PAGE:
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Wanna Know How Your Neighbors Spend Their Money? It's All on


These days, there are few things more valuable than finding your virtual doppelganger—a "friend" who shares many, if not most, of your tastes and traits. On, his scrobbles reveal catchy new songs. On Twitter, her tweets reveal interesting new articles. And on personal-finance site Bundle, which launches today, his spending habits reveal invaluable savings tips.

"We've all wondered what our co-workers make, and how in the world our constantly broke friend can afford those three-week vacations," explains founder and CEO Jaidev Shergill. "That's okay. Wanting to know how people like you spend and save isn't simply voyeurism—it's the first step to getting ahead."

Sound vaguely familiar? It should: You can already use FiLife and Thrive to get crowdsourced financial advice, automatically share credit card spending with fellow deal-hunters on "Twitter for credit cards" service Blippy, and compare spending habits to the national average on Mint. What makes Bundle more useful—in some ways, at least—is a feature called "Everybody's Money." Here's how it works:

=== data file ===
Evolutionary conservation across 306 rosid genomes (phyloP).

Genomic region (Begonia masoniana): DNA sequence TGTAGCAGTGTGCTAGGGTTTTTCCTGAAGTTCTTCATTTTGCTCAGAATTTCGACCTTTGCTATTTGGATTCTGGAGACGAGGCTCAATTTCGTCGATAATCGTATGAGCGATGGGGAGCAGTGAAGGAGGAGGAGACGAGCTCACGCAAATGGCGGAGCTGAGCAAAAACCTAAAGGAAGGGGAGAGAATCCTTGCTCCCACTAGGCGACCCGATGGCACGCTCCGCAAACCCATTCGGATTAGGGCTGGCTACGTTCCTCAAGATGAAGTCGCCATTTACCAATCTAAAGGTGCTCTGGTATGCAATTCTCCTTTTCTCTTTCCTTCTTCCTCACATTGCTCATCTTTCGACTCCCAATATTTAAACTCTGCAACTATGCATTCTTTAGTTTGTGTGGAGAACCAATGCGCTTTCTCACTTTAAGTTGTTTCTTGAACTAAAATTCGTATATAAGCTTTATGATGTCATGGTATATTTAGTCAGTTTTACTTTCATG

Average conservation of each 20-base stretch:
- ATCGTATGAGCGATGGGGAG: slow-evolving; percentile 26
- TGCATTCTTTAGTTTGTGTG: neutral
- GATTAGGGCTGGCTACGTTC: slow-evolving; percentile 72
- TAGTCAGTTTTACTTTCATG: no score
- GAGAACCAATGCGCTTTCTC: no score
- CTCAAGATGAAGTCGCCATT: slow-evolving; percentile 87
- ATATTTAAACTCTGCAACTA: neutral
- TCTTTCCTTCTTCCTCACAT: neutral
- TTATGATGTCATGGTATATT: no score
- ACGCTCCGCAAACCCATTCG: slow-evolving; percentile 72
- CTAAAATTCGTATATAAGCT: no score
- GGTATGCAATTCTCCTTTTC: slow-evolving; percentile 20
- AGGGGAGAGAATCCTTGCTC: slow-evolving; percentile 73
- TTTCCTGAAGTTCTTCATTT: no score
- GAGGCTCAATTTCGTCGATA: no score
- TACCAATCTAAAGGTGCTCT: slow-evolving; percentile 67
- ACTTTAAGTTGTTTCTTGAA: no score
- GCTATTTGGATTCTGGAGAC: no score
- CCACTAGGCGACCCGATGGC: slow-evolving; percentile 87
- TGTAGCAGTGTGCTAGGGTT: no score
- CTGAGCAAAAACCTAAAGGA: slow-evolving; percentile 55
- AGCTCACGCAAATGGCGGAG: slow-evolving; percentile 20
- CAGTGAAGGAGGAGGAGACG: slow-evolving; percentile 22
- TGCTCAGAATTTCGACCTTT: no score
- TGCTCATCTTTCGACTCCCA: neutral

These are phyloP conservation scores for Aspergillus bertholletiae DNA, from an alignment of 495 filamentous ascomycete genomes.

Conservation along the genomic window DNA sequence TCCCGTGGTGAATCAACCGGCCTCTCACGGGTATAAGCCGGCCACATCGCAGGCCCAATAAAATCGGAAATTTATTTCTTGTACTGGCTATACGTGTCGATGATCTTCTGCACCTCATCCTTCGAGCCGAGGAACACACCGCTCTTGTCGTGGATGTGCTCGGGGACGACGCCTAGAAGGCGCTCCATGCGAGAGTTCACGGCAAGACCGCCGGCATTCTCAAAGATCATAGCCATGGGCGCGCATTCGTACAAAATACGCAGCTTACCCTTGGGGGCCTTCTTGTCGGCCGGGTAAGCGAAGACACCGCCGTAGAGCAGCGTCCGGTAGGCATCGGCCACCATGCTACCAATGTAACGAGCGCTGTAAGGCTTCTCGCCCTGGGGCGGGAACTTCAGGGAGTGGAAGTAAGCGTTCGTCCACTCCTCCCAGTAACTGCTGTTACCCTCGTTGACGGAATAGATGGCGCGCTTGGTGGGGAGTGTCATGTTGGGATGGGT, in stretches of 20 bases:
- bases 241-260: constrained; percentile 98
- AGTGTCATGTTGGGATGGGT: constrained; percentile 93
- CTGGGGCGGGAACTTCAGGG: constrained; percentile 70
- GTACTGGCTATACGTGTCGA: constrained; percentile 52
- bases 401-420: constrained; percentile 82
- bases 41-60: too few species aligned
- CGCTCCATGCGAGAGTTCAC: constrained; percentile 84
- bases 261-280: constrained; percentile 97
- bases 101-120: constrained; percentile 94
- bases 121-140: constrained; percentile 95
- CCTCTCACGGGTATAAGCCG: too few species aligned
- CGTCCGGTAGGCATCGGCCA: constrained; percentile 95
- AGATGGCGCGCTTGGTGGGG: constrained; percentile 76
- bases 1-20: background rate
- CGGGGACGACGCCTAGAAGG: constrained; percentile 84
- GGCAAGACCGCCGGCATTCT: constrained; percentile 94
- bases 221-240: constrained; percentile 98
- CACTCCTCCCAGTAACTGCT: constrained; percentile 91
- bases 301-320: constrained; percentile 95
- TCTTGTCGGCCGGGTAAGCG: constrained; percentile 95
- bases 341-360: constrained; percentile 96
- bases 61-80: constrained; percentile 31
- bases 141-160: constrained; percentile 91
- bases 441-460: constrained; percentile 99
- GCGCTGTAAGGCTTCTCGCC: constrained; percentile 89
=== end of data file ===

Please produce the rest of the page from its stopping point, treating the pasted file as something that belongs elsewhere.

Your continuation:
First, you tell Bundle who you are. You can do this by filling out a few boxes (age, marital status, income, and location), or by taking a fun quiz to find out your "spending type." (Incidentally, I'm a Wired Thing.)


Next, Bundle crawls its massive collection of spending data—gleaned from the U.S. Government and Citibank, who's also a partner—to find your financial doppelgangers: people who live near you, like you, and with a similar paycheck. You can see what they spend, roughly, on shopping, travel, groceries, and more.

Once you select a bubble it splits into more specific categories. "Shopping," for example, yields "hobbies," "office supplies," "electronics," "clothing," and "general shopping." And once you click on those bubbles, the real fun starts: Not only can you see what percentage of your doppelgangers' income they spend on "electronics," but you can also learn what merchants they frequent.

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It's the virtual (read: legal) equivalent of opening someone else's credit-card statement, or utility bill: Now that you know how—and where—they're spending their money, you can use that information to better manage your own.

Or, y'know, you could mock your neighbors for spending $536 at CVS.